In any case, a housing bubble – by itself – would have been straightforward to deal with ex post with policy. That was not the problem."

This is not some outlier comment, but an expression of what is a very mainstream thought among a certain class of American economists, especially those who covet positions of power with the US government.

The 'collateral damage' caused by the dot.com and housing bubbles, all those ruined lives and families, is really not a problem and can be addressed by monetary policy (inflation) after the bubble runs its course. The problem in this last financial crisis is that the housing collapse caused a bank run, and the banks themselves were injured, instead of profiting, in the bubble collapse. Talk about an unintended consequence. Good God, not the Banks! This is a fast being remedied by the enormous subsidies granted by the Fed, and their man Timmy at the Treasury, to set the Banks back up again at the roulette tables, bringing home those eight figure paydays.

If you think the Fed has learned anything, that they are somehow more prudent, more aware of the greater economy and the impact of their behaviour on the American people after this latest financial crisis, you are sadly mistaken. Their hubris is boundless, and they are able to rationalize almost any damage to the republic as a minor glitch in their experiments.

The answer to our initial question about a new stock market bubble is of course is "no." The Fed will allow a stock market bubble to develop, run its course, collapse, empty even more of the savings and retirement funds of mom and pop, and go happily along on its way as long as the banking sector is maintained in the manner to which it has become accustomed.

And if you think this latest financial crisis has stilled the animal spirits of the merry pranksters on Wall Street you are sadly mistaken. The sociopaths will continue to gamble the nation's future, and the propeller heads at the Fed will stand idly by waiting to clean up the mess, only afterwards. But the clean up will be carefully targeted to the FIRE sector, and the public will likely have to fend for itself.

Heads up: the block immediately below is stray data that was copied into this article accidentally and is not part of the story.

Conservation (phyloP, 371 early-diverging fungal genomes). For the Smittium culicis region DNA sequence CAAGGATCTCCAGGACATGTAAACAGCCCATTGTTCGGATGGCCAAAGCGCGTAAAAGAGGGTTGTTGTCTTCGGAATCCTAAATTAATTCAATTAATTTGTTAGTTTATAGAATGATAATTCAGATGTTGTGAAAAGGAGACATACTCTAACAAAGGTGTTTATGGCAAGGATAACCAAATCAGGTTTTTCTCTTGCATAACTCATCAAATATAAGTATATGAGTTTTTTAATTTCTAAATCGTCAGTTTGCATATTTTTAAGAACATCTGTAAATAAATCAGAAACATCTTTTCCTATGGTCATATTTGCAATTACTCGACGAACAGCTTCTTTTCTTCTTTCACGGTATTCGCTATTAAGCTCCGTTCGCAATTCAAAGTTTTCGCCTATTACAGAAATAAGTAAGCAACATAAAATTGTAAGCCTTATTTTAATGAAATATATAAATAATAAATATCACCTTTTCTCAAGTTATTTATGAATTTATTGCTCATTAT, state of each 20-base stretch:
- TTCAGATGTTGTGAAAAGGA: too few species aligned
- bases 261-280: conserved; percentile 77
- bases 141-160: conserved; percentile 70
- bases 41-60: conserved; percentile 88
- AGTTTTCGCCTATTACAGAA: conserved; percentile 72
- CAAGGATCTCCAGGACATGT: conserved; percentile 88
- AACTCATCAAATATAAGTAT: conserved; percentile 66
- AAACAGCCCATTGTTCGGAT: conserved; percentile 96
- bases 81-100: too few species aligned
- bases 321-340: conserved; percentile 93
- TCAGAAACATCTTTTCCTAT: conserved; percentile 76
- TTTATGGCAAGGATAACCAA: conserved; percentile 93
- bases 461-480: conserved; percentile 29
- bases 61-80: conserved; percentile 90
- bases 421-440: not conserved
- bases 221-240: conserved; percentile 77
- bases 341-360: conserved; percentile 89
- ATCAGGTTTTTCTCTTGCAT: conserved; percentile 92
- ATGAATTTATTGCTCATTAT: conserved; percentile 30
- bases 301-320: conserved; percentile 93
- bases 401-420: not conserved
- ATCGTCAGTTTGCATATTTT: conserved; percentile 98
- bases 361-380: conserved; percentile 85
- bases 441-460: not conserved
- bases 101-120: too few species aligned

And the Congress would like to make the Fed the overarching regulator and the primary owner of an expanded Consumer Protection Agency? Only afer huge amounts of lobbying contributions to assuage their consciences it must be said. To the Fed, the consumer is only grist for the mill from which the bankers obtain their bones to bake their bread.

Asset bubbles are a form of fraud, in that and mispresentation and deception are employed to circumvent genuine price discovery. And like most Ponzi schemes and financial frauds, they are an effective wealth transfer mechanism from the many to the few. And the few will do quite a bit to create them, and then keep them in place.

Some are critical of people like Robert Reich who 'tell it like it is' although in softer terms than they might desire to have them speak. Let me tell you, the establishment in the US is closing ranks, and is going to try to ostracize and silence anyone who speaks out against the status quo. And the intimidation of critics and witnesses continues.

Here is some knowledge, tempered by actual experience, from William K. Black, an economist and regulator involved in the Savings and Loan Scandal.

The banks must be restrained, and the financial system reformed, and the economy brought back into balance before there can be any sustained recovery.